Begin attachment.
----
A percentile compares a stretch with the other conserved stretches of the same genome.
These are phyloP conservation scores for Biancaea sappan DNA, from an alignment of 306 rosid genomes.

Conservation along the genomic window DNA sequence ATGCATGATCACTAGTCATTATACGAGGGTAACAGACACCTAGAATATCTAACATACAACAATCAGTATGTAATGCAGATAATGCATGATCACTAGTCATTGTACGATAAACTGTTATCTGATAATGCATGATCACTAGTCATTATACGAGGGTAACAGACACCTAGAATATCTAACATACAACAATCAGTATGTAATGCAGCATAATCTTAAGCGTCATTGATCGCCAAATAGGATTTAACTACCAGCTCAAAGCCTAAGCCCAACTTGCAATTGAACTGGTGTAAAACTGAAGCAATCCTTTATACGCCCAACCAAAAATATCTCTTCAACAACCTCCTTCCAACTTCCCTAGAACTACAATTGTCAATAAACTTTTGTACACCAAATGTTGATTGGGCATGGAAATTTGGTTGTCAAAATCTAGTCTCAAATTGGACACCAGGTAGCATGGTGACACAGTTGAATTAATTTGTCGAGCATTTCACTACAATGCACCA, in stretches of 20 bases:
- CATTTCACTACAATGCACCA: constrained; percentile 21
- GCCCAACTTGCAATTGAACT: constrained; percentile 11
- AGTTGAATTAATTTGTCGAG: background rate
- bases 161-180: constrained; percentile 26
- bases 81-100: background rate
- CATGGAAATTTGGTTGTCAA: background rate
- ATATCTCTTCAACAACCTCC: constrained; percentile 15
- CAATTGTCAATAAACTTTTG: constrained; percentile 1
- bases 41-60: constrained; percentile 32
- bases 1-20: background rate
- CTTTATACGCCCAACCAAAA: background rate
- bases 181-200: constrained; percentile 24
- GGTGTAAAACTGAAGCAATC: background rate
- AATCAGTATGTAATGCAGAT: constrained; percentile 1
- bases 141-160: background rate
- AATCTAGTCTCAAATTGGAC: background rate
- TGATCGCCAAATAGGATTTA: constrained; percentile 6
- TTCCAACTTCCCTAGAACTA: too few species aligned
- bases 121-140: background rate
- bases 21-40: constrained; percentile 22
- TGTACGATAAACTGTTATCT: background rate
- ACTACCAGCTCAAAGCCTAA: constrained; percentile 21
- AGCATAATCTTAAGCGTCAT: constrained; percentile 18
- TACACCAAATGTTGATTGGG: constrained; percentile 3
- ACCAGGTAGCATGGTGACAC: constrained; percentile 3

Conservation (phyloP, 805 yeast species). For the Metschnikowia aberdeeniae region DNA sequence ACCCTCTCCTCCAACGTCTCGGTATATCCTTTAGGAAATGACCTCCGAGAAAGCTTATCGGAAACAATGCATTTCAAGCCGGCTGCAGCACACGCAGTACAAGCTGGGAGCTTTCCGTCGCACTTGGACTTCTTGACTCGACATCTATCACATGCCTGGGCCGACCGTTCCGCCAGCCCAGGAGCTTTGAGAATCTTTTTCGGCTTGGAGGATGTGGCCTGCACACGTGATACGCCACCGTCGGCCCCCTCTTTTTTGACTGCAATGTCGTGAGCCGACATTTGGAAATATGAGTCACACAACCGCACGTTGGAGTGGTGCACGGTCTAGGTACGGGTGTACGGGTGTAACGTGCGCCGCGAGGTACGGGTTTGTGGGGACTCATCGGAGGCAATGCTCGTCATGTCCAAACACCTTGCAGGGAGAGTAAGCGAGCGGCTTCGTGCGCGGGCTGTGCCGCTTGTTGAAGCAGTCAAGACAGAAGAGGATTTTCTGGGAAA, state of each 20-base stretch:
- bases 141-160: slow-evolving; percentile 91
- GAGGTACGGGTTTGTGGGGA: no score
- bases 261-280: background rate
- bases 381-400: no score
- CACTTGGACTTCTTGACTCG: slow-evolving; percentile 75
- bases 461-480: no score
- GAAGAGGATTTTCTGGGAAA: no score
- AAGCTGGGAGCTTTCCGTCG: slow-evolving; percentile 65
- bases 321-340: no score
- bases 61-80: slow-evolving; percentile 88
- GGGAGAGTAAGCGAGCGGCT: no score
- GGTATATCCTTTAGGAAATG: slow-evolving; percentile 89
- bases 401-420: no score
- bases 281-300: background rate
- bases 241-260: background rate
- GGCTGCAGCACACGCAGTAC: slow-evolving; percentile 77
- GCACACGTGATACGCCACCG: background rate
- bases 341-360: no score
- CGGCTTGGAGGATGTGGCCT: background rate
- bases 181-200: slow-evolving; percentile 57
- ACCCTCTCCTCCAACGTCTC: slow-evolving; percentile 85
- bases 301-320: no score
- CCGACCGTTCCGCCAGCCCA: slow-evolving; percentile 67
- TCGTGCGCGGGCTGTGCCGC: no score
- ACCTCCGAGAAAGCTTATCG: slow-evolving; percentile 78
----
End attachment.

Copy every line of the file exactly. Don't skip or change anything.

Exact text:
A percentile compares a stretch with the other conserved stretches of the same genome.
These are phyloP conservation scores for Biancaea sappan DNA, from an alignment of 306 rosid genomes.

Conservation along the genomic window DNA sequence ATGCATGATCACTAGTCATTATACGAGGGTAACAGACACCTAGAATATCTAACATACAACAATCAGTATGTAATGCAGATAATGCATGATCACTAGTCATTGTACGATAAACTGTTATCTGATAATGCATGATCACTAGTCATTATACGAGGGTAACAGACACCTAGAATATCTAACATACAACAATCAGTATGTAATGCAGCATAATCTTAAGCGTCATTGATCGCCAAATAGGATTTAACTACCAGCTCAAAGCCTAAGCCCAACTTGCAATTGAACTGGTGTAAAACTGAAGCAATCCTTTATACGCCCAACCAAAAATATCTCTTCAACAACCTCCTTCCAACTTCCCTAGAACTACAATTGTCAATAAACTTTTGTACACCAAATGTTGATTGGGCATGGAAATTTGGTTGTCAAAATCTAGTCTCAAATTGGACACCAGGTAGCATGGTGACACAGTTGAATTAATTTGTCGAGCATTTCACTACAATGCACCA, in stretches of 20 bases:
- CATTTCACTACAATGCACCA: constrained; percentile 21
- GCCCAACTTGCAATTGAACT: constrained; percentile 11
- AGTTGAATTAATTTGTCGAG: background rate
- bases 161-180: constrained; percentile 26
- bases 81-100: background rate
- CATGGAAATTTGGTTGTCAA: background rate
- ATATCTCTTCAACAACCTCC: constrained; percentile 15
- CAATTGTCAATAAACTTTTG: constrained; percentile 1
- bases 41-60: constrained; percentile 32
- bases 1-20: background rate
- CTTTATACGCCCAACCAAAA: background rate
- bases 181-200: constrained; percentile 24
- GGTGTAAAACTGAAGCAATC: background rate
- AATCAGTATGTAATGCAGAT: constrained; percentile 1
- bases 141-160: background rate
- AATCTAGTCTCAAATTGGAC: background rate
- TGATCGCCAAATAGGATTTA: constrained; percentile 6
- TTCCAACTTCCCTAGAACTA: too few species aligned
- bases 121-140: background rate
- bases 21-40: constrained; percentile 22
- TGTACGATAAACTGTTATCT: background rate
- ACTACCAGCTCAAAGCCTAA: constrained; percentile 21
- AGCATAATCTTAAGCGTCAT: constrained; percentile 18
- TACACCAAATGTTGATTGGG: constrained; percentile 3
- ACCAGGTAGCATGGTGACAC: constrained; percentile 3

Conservation (phyloP, 805 yeast species). For the Metschnikowia aberdeeniae region DNA sequence ACCCTCTCCTCCAACGTCTCGGTATATCCTTTAGGAAATGACCTCCGAGAAAGCTTATCGGAAACAATGCATTTCAAGCCGGCTGCAGCACACGCAGTACAAGCTGGGAGCTTTCCGTCGCACTTGGACTTCTTGACTCGACATCTATCACATGCCTGGGCCGACCGTTCCGCCAGCCCAGGAGCTTTGAGAATCTTTTTCGGCTTGGAGGATGTGGCCTGCACACGTGATACGCCACCGTCGGCCCCCTCTTTTTTGACTGCAATGTCGTGAGCCGACATTTGGAAATATGAGTCACACAACCGCACGTTGGAGTGGTGCACGGTCTAGGTACGGGTGTACGGGTGTAACGTGCGCCGCGAGGTACGGGTTTGTGGGGACTCATCGGAGGCAATGCTCGTCATGTCCAAACACCTTGCAGGGAGAGTAAGCGAGCGGCTTCGTGCGCGGGCTGTGCCGCTTGTTGAAGCAGTCAAGACAGAAGAGGATTTTCTGGGAAA, state of each 20-base stretch:
- bases 141-160: slow-evolving; percentile 91
- GAGGTACGGGTTTGTGGGGA: no score
- bases 261-280: background rate
- bases 381-400: no score
- CACTTGGACTTCTTGACTCG: slow-evolving; percentile 75
- bases 461-480: no score
- GAAGAGGATTTTCTGGGAAA: no score
- AAGCTGGGAGCTTTCCGTCG: slow-evolving; percentile 65
- bases 321-340: no score
- bases 61-80: slow-evolving; percentile 88
- GGGAGAGTAAGCGAGCGGCT: no score
- GGTATATCCTTTAGGAAATG: slow-evolving; percentile 89
- bases 401-420: no score
- bases 281-300: background rate
- bases 241-260: background rate
- GGCTGCAGCACACGCAGTAC: slow-evolving; percentile 77
- GCACACGTGATACGCCACCG: background rate
- bases 341-360: no score
- CGGCTTGGAGGATGTGGCCT: background rate
- bases 181-200: slow-evolving; percentile 57
- ACCCTCTCCTCCAACGTCTC: slow-evolving; percentile 85
- bases 301-320: no score
- CCGACCGTTCCGCCAGCCCA: slow-evolving; percentile 67
- TCGTGCGCGGGCTGTGCCGC: no score
- ACCTCCGAGAAAGCTTATCG: slow-evolving; percentile 78